CDM 

698.67/754  0.926  
SNIa+BAO free +CMB  Splines 

697.01/748  0.909  
CS (4 knots) 

740.32/752  0.612  

CDM 

698.66/752  0.918  
SNIa+ev+BAO free +CMB  Splines 

694.93/746  0.909  
CS (4 knots) 

699.44/750  0.906  

CDM 

699.21/755  0.927  
SNIa+BAO prior +CMB  Splines 

697.07/749  0.913  
CS (4 knots) 

740.51/753  0.620  

CDM 

699.17/753  0.920  
SNIa+ev+BAO prior +CMB  Splines 

694.93/747  0.913  
CS (4 knots) 

699.46/751  0.911  

CDM 

699.31/755  0.927  
SNIa+BAO compute +CMB  Splines 

697.09/749  0.912  
CS (4 knots) 

740.55/753  0.620  

CDM 

699.24/753  0.920  
SNIa+ev+BAO compute +CMB  Splines 

694.93/747  0.913  
CS (4 knots) 

699.47/751  0.911  

Observed  CDM  Splines  CS (4 knots)+ev  

1.7414  1.7385  1.7382  
301.68  301.67  301.65  
2.254  2.261  2.262 
As a last case we consider the combination of the three main background expansion cosmological probes: SNIa, BAO, and CMB. We have already presented two different ways to combine SNIa and BAO data, so when we add CMB data we keep this approach and, since we now include the physics of the early Universe, we add a third way consisting on computing the explicit value of . The bestfit values, with the 1 errors, for the parameters for these three subcases are presented in Table 4.3, and the corresponding reconstruction in Fig. 3.
Let us start with the combination considering a free parameter. Both assuming the SNIa intrinsic luminosity to be redshift independent or allowing it to vary, the three models provide compatible values for all the parameters except , which is significantly smaller for the coasting reconstruction, as it was already shown in the combination of SNIa and BAO data, and which is compensated by a larger . When SNIa luminosity is allowed to vary, a coasting reconstruction provides roughly the same (699.44) as CDM (698.66) with a slightly smaller probability (0.906 against 0.918), showing that a nonaccelerated expanding universe can fit the three main background probes when SNIa intrinsic luminosity is allowed to vary.
In a second place we add a prior on . All the bestfit values are compatible between the different models as before, except for and , which are smaller and larger for a coasting reconstruction, respectively, accounting for SNIa luminosity evolution or not. The obtained values are very similar, leading to very similar probabilities to correctly fit the data, and they show that a coasting reconstruction can correctly fit the data when SNIa luminosity evolution is accounted for. In the last place we compute using equation (5). All the bestfit values are compatible with the previous results, and compatible between the different models, except for and . It is also the case for the values and the corresponding probabilities. We conclude that a nonaccelerated universe can correctly fit the three main background probes when we account for a redshift dependence in the intrinsic luminosity of SNIa.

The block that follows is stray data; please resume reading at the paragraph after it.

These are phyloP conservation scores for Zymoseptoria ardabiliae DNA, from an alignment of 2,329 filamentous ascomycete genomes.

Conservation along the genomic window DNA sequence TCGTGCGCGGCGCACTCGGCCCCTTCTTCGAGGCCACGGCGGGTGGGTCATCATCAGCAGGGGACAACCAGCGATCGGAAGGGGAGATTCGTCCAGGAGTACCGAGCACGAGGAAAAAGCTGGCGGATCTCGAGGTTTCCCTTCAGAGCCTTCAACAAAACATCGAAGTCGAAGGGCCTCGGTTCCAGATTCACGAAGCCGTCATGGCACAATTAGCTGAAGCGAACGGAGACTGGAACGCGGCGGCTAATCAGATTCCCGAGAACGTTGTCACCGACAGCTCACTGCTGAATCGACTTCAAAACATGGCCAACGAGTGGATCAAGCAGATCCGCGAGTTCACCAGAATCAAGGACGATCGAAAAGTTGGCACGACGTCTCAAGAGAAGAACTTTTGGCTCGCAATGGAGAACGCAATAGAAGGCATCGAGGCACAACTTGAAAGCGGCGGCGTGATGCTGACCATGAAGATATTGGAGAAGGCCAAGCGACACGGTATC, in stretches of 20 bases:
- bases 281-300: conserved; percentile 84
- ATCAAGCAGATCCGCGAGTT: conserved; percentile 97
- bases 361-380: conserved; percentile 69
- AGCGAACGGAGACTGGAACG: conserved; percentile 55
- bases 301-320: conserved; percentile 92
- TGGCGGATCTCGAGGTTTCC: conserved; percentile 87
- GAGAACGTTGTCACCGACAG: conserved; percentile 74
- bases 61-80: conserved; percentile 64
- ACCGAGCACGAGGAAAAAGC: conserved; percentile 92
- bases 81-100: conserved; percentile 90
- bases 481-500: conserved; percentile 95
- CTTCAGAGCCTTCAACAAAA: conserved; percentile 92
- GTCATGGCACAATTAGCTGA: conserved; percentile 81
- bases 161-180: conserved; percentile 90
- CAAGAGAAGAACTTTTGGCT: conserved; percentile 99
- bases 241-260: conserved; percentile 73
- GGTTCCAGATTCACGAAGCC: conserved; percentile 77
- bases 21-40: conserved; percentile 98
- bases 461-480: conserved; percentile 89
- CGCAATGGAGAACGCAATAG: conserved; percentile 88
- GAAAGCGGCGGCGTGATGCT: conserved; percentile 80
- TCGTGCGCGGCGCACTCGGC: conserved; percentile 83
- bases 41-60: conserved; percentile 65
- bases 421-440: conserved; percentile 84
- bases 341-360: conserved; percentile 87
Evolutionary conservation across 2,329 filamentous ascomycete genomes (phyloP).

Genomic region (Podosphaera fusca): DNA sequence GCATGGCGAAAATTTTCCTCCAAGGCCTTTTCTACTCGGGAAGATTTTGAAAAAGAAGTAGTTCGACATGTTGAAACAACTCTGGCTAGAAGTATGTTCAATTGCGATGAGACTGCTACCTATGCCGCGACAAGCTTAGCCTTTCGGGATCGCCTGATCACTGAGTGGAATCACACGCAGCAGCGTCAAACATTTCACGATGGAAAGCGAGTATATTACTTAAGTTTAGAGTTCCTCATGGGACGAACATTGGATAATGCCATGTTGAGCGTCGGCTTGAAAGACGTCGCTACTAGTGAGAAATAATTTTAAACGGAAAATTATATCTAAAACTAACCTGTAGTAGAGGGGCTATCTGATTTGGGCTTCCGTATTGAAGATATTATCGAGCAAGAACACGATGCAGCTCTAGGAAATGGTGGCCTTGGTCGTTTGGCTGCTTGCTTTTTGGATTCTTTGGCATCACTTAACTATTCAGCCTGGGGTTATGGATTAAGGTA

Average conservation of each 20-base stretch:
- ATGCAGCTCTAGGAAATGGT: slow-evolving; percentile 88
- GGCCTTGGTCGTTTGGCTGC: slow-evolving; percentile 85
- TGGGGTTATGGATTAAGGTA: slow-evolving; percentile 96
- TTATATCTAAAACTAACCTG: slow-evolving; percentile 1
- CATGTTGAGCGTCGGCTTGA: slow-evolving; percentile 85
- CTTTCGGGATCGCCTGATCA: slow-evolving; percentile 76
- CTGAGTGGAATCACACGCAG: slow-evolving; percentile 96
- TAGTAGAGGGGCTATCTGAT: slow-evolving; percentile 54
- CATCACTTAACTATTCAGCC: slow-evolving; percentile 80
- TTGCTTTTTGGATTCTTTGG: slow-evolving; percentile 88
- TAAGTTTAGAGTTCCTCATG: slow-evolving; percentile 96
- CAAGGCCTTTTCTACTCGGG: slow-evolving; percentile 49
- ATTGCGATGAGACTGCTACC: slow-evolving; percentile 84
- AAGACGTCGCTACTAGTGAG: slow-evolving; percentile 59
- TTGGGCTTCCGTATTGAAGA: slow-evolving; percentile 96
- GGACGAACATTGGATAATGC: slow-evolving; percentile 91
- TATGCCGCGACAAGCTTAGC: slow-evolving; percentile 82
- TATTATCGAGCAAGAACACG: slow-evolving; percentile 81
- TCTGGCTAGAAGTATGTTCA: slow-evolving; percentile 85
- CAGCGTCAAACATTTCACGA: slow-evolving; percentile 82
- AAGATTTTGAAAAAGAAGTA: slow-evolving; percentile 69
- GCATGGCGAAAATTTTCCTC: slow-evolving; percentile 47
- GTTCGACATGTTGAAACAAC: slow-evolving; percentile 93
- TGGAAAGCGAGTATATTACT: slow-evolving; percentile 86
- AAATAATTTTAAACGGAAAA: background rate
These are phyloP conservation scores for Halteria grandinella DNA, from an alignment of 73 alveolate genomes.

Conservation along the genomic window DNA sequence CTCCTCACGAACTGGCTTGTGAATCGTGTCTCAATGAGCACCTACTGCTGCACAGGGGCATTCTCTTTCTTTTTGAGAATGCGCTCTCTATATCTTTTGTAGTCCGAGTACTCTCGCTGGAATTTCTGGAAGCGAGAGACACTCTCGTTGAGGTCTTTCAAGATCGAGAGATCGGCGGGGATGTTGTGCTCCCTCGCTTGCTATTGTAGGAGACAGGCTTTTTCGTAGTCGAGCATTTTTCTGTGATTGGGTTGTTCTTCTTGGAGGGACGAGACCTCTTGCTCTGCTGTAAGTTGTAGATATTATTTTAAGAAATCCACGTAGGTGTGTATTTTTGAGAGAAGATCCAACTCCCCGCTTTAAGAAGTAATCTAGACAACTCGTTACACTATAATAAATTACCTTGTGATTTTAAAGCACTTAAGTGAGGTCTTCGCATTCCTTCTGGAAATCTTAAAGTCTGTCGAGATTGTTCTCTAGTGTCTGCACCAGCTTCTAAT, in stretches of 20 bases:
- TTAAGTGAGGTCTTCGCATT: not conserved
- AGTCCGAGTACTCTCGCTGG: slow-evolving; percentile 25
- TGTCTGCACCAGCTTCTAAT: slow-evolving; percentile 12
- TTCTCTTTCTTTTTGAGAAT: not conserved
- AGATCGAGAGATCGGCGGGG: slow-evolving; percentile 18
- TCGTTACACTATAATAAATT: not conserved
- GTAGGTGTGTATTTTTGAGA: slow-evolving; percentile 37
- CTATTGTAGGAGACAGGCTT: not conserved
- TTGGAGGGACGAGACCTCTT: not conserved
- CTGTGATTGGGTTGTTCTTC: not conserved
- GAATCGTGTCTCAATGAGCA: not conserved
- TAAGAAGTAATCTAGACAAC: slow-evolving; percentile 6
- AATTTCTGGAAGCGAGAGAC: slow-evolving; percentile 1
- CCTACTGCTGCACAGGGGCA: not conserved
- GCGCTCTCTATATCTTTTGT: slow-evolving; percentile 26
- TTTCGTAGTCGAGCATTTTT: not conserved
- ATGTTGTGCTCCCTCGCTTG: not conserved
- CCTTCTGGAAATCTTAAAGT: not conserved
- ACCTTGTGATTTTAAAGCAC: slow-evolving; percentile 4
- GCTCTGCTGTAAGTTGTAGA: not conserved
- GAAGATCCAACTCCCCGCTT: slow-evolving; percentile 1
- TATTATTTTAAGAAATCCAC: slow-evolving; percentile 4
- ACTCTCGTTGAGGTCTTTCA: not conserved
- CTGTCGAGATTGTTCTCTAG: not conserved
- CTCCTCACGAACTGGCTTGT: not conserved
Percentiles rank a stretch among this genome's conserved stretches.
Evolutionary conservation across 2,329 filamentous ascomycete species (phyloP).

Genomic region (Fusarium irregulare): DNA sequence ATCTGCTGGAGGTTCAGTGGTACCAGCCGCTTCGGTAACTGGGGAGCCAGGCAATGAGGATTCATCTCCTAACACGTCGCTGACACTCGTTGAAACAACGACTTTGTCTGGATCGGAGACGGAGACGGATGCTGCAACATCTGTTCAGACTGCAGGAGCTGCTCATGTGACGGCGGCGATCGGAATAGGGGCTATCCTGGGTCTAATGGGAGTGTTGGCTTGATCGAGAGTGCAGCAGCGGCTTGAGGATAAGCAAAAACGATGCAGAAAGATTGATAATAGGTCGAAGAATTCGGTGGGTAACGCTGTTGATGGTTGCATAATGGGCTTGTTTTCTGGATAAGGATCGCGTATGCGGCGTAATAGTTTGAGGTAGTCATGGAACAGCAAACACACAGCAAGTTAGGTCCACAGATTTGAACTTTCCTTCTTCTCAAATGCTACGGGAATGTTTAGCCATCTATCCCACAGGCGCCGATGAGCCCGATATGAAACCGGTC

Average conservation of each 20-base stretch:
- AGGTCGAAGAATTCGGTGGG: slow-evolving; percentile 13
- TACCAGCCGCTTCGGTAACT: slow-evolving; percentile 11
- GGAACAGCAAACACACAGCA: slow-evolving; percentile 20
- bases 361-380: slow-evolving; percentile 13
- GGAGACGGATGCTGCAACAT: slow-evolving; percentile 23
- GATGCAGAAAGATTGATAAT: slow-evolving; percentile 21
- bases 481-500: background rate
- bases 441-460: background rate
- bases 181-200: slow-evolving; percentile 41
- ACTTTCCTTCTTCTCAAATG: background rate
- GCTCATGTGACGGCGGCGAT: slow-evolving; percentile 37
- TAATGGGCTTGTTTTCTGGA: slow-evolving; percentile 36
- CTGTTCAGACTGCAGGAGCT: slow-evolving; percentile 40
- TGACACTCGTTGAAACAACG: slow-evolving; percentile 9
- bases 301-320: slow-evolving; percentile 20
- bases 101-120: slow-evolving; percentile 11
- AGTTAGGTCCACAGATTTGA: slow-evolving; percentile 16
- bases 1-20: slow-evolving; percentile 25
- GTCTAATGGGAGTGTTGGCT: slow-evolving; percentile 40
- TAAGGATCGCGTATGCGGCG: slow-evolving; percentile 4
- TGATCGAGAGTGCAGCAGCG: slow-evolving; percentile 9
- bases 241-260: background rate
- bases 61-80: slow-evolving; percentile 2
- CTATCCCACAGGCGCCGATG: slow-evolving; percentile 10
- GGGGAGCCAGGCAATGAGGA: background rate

For completeness, we present in Fig. 4 the residuals to SNIa and BAO observations for three different models: CDM (black), the reconstruction through cubic splines (red), and the nonaccelerated model using a coasting reconstruction (green) taking into account SNIa intrinsic luminosity evolution. We also provide the predictions for the CMB quantities , , and in Table 2. All these predictions have been computed using the bestfit values for the parameters obtained from the global fit to the combination of SNIa, BAO, and CMB data, computing explicitly the value of using equation (5). From these results we can graphically see that all three models are perfectly able to fit the data; including the coasting reconstruction with SNIa luminosity evolution. As it can be seen in Table 4.3, a different approach when combining SNIa, BAO, and CMB data gives nearly the same values for the parameters, which leads to nearly the same predictions.
4.4 Growth rate
The measurements of the growth rate of matter perturbations offer an additional constraint on cosmological models. Their value depend on the theory of gravity used and it is well known that there are identical background evolutions with different growth rates [Piazza et al. (2014)]. Defining the linear growth factor of matter perturbations as the ratio between the linear density perturbation and the energy density, , we can derive the standard second order differential equation for [Peebles (1993)]
(15) 
where the dot stands for differentiation over the cosmic time. Neglecting second order corrections, this differential equation can be rewritten with derivatives over the scale factor [Dodelson (2003)]
(16) 
which is valid under the assumption that dark energy cannot be perturbed and does not interact with dark matter. We can now define the growth factor as
(17) 
and then compute the observable weighted growth rate as
(18)